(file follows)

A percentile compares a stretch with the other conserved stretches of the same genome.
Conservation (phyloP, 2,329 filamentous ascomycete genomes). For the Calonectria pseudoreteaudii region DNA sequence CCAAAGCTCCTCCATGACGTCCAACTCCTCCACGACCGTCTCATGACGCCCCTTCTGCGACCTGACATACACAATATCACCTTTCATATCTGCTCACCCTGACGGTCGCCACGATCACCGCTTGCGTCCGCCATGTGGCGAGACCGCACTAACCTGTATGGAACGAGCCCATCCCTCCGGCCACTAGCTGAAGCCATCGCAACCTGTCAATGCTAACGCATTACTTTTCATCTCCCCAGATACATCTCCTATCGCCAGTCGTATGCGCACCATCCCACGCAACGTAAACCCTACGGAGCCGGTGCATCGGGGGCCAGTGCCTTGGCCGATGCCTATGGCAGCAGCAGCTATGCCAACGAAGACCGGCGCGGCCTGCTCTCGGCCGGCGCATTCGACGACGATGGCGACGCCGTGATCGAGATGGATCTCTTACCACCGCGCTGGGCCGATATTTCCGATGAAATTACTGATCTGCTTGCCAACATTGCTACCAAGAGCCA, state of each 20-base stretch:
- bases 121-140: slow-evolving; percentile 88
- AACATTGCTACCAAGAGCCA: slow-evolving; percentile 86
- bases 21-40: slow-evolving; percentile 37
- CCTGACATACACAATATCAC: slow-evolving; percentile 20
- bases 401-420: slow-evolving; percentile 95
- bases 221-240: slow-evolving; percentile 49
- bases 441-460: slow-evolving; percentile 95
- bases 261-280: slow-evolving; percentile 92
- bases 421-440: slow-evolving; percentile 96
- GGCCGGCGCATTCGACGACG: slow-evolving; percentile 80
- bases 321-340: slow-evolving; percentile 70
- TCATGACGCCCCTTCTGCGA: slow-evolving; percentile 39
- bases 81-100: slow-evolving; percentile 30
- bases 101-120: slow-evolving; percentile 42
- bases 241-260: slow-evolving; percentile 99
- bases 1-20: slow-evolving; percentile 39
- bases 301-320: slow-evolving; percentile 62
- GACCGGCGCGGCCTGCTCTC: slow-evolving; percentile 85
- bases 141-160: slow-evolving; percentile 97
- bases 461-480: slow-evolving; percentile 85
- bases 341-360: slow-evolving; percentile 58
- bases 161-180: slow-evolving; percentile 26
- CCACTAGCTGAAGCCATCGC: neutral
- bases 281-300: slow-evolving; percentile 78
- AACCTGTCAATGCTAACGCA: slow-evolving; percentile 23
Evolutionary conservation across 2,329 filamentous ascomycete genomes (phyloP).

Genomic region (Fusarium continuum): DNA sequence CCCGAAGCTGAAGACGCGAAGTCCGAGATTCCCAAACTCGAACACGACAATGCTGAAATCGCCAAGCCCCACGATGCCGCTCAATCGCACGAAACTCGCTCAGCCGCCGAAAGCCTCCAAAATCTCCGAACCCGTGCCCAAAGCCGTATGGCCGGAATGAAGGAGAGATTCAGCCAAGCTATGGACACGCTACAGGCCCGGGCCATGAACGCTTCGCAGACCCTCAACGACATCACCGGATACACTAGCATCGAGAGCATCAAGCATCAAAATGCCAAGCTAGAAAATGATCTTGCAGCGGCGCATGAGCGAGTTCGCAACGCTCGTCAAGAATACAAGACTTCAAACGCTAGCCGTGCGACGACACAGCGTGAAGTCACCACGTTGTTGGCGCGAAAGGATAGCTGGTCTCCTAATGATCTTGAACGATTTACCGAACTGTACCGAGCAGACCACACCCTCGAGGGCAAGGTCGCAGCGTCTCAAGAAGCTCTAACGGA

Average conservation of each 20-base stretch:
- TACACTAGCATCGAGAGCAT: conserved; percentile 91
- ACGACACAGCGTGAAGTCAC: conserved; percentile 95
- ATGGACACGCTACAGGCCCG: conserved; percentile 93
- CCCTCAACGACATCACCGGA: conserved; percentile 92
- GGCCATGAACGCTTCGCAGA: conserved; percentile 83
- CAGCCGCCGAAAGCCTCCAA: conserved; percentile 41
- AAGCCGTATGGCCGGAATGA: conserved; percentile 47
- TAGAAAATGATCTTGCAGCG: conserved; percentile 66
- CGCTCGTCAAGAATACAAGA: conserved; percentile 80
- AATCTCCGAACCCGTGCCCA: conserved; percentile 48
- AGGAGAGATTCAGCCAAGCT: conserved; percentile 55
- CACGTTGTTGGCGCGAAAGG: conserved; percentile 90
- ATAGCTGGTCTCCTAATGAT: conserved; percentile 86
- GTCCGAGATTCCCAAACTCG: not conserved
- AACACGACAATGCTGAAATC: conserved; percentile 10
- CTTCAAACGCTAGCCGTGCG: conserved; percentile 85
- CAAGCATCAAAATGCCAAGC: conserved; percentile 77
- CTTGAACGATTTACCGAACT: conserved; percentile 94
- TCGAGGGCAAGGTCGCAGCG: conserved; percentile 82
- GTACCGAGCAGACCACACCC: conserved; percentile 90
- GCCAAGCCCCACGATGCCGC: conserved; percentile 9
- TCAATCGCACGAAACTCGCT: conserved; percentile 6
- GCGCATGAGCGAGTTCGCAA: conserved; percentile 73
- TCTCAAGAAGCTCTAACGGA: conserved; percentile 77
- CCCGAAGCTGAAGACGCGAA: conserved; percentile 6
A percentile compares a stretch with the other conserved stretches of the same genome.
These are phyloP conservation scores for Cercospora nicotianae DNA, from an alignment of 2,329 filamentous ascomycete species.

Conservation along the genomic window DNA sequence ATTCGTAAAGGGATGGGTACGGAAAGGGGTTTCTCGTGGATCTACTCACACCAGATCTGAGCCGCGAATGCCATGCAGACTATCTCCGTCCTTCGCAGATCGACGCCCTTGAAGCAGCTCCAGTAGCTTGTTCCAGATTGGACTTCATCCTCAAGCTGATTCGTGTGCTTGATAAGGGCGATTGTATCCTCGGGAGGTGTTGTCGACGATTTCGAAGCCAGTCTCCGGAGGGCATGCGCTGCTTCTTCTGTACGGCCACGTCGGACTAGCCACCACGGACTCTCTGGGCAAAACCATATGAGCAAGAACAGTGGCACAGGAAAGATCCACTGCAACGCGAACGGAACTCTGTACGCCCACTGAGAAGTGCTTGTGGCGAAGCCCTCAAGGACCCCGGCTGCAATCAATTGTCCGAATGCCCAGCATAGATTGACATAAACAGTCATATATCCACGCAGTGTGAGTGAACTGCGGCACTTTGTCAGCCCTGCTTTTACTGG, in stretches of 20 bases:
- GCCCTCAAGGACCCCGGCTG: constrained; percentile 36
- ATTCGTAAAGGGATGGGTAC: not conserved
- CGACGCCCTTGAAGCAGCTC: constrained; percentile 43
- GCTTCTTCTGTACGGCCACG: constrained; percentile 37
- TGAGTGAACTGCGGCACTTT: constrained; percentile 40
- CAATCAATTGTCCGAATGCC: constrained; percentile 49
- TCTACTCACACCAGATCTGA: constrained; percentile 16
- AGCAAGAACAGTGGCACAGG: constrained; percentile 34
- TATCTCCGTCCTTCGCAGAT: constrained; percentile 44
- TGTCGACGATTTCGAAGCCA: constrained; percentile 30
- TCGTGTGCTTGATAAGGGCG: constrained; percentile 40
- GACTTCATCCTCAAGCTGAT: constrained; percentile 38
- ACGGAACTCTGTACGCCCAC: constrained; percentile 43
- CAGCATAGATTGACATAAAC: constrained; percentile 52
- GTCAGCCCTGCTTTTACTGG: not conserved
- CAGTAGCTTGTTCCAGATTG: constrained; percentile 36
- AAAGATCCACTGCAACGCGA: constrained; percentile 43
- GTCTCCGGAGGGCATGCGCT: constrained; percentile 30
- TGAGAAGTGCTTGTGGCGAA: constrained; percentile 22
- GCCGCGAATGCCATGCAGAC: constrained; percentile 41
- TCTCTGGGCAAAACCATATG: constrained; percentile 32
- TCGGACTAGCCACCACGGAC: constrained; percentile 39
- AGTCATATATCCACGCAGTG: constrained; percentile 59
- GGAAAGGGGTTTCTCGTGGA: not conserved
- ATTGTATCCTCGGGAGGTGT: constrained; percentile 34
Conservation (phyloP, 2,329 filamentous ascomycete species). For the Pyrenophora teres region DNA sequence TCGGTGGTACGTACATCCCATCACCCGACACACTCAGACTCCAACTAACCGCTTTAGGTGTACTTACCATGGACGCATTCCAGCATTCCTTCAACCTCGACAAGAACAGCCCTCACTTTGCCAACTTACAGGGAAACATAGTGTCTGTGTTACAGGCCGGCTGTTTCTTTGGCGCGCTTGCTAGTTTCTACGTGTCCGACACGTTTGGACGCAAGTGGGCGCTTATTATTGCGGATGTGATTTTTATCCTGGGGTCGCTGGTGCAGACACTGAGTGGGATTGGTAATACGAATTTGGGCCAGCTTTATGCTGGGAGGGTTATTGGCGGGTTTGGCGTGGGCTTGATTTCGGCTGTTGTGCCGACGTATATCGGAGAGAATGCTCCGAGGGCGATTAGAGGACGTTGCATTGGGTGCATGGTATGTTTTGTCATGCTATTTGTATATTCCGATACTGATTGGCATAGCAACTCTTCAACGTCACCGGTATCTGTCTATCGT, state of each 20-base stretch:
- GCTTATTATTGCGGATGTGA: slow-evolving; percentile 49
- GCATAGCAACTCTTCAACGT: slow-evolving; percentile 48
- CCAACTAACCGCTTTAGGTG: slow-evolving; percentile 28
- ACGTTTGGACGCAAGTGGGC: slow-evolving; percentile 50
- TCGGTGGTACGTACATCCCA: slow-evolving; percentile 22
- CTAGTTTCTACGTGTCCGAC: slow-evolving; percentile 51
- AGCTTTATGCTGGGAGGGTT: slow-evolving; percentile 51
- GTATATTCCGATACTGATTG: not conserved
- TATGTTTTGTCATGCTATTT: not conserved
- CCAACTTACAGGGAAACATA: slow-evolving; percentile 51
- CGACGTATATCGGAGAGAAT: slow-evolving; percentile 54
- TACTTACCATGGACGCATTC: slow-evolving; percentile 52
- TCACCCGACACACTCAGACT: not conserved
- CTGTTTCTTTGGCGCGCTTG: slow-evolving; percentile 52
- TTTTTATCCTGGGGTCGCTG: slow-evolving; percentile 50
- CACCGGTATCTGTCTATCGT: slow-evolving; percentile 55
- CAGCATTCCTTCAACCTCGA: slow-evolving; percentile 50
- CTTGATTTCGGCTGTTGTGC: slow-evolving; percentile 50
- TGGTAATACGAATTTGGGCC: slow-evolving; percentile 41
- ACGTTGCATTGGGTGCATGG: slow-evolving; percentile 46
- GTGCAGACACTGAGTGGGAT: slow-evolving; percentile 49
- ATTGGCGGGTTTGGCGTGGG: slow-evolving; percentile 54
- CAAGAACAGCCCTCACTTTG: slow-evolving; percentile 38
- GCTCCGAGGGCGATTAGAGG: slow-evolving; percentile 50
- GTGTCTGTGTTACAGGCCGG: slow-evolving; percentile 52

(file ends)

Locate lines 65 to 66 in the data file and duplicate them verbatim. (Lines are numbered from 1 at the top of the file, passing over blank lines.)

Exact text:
- TCTACTCACACCAGATCTGA: constrained; percentile 16
- AGCAAGAACAGTGGCACAGG: constrained; percentile 34